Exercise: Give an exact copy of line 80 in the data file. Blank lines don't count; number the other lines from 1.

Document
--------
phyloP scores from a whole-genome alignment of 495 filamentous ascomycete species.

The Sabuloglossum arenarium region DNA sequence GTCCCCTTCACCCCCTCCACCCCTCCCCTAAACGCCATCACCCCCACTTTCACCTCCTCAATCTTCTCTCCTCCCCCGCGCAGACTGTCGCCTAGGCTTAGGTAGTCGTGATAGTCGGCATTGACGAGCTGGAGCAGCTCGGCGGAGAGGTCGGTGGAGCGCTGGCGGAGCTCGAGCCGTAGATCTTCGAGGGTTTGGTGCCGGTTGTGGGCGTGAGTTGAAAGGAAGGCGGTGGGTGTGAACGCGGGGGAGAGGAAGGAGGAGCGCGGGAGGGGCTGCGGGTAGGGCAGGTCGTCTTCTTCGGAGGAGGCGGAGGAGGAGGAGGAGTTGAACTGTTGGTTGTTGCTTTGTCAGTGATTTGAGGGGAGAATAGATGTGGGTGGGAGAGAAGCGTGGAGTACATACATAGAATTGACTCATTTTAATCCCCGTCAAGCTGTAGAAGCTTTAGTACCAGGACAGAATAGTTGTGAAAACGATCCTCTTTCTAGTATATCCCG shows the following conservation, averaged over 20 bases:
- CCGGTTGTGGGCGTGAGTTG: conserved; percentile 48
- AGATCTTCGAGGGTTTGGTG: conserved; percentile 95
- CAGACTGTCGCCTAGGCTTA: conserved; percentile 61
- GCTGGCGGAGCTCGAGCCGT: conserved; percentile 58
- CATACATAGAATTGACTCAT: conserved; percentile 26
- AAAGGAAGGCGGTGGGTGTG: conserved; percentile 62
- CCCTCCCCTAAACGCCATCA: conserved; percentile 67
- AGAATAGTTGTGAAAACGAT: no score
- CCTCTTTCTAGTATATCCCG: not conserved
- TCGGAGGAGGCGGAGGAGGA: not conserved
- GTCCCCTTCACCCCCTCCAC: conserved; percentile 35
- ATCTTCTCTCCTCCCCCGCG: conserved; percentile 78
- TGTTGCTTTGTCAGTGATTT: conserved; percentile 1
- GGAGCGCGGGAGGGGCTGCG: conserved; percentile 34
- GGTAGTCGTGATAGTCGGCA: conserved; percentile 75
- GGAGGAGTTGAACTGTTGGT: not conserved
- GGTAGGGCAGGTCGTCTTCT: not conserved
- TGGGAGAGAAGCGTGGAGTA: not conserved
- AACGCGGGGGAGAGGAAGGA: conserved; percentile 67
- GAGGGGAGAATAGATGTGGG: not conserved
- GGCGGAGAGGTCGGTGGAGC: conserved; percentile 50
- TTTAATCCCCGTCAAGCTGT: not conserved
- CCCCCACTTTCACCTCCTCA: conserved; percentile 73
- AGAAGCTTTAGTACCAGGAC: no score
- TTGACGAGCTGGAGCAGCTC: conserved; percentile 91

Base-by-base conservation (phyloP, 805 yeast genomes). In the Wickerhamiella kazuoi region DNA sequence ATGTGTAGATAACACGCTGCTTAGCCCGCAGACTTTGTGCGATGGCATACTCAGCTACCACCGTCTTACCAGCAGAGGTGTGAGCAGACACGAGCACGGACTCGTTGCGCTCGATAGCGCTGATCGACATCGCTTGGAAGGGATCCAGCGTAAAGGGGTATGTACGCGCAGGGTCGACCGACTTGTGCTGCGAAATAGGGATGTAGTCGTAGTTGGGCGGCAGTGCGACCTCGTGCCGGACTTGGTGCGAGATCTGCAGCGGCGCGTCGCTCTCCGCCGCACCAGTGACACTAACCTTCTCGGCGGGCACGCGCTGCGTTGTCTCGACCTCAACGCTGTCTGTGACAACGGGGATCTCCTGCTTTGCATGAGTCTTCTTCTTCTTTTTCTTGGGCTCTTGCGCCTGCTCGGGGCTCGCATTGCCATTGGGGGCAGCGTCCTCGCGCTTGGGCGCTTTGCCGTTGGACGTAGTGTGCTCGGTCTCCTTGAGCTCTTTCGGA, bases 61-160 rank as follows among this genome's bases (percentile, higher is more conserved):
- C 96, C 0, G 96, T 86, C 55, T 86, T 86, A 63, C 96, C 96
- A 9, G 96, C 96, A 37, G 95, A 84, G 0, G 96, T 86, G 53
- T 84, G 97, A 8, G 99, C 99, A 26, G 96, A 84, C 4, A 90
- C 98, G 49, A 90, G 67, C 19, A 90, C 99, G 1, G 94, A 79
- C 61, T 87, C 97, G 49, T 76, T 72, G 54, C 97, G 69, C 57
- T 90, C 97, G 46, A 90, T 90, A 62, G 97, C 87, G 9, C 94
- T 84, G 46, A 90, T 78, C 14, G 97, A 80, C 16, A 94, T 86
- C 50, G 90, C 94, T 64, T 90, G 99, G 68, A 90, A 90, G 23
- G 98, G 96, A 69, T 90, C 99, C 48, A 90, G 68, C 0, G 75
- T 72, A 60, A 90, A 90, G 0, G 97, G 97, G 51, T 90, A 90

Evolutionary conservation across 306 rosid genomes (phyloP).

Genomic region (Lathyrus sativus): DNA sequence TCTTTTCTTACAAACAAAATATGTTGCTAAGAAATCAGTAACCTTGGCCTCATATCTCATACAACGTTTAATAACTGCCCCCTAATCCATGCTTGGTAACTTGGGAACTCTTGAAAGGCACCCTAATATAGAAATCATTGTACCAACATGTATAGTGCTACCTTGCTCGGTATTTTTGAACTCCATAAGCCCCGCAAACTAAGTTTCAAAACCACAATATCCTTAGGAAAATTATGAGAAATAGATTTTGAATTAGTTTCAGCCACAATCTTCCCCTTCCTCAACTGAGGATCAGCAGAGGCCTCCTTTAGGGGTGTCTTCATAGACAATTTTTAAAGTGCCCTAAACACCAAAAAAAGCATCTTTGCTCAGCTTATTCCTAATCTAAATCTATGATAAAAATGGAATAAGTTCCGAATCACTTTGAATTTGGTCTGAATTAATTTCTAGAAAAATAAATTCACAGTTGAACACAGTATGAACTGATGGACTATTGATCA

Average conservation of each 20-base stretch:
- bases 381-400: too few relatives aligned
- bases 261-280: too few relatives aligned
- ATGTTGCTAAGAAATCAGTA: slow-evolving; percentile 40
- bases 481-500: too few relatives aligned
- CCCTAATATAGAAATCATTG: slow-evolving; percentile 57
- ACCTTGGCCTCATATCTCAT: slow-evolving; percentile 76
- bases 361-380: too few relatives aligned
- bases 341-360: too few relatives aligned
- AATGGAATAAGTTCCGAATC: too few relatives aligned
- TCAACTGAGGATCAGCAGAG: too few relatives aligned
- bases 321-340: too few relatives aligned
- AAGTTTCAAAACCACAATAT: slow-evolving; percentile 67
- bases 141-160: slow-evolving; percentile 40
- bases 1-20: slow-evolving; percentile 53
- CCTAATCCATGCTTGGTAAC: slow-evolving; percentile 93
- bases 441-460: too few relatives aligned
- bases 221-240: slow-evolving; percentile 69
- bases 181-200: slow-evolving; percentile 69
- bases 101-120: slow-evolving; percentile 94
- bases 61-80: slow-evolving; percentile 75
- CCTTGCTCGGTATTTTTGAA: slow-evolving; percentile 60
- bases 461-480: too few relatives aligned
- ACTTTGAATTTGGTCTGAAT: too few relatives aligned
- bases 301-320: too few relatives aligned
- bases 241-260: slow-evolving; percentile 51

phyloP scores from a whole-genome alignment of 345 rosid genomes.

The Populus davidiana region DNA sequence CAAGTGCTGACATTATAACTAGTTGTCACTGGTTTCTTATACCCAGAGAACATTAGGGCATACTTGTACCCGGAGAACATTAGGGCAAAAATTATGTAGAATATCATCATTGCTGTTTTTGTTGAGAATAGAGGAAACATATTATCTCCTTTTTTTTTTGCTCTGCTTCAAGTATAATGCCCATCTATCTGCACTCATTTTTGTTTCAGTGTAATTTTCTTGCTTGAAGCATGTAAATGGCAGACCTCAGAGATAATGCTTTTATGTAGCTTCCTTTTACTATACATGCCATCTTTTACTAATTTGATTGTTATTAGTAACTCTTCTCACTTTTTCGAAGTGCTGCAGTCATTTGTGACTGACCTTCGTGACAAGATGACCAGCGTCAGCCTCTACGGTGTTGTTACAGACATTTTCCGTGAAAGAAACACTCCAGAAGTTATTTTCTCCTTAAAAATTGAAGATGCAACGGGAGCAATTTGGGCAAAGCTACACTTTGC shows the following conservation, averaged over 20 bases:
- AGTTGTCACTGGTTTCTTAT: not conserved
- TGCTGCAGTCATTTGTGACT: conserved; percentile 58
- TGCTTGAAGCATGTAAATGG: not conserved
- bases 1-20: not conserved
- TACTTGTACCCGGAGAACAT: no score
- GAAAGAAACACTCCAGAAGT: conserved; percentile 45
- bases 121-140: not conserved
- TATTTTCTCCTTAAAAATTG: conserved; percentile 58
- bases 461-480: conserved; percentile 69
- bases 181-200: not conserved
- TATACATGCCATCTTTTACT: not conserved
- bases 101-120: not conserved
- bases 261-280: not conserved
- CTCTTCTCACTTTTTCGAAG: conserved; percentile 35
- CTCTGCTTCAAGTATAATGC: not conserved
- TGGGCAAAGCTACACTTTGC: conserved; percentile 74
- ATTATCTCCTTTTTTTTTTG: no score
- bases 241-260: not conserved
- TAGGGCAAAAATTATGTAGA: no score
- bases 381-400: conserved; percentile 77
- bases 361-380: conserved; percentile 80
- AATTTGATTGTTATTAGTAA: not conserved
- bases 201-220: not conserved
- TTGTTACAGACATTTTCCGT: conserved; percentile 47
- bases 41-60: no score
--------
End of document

- bases 101-120: not conserved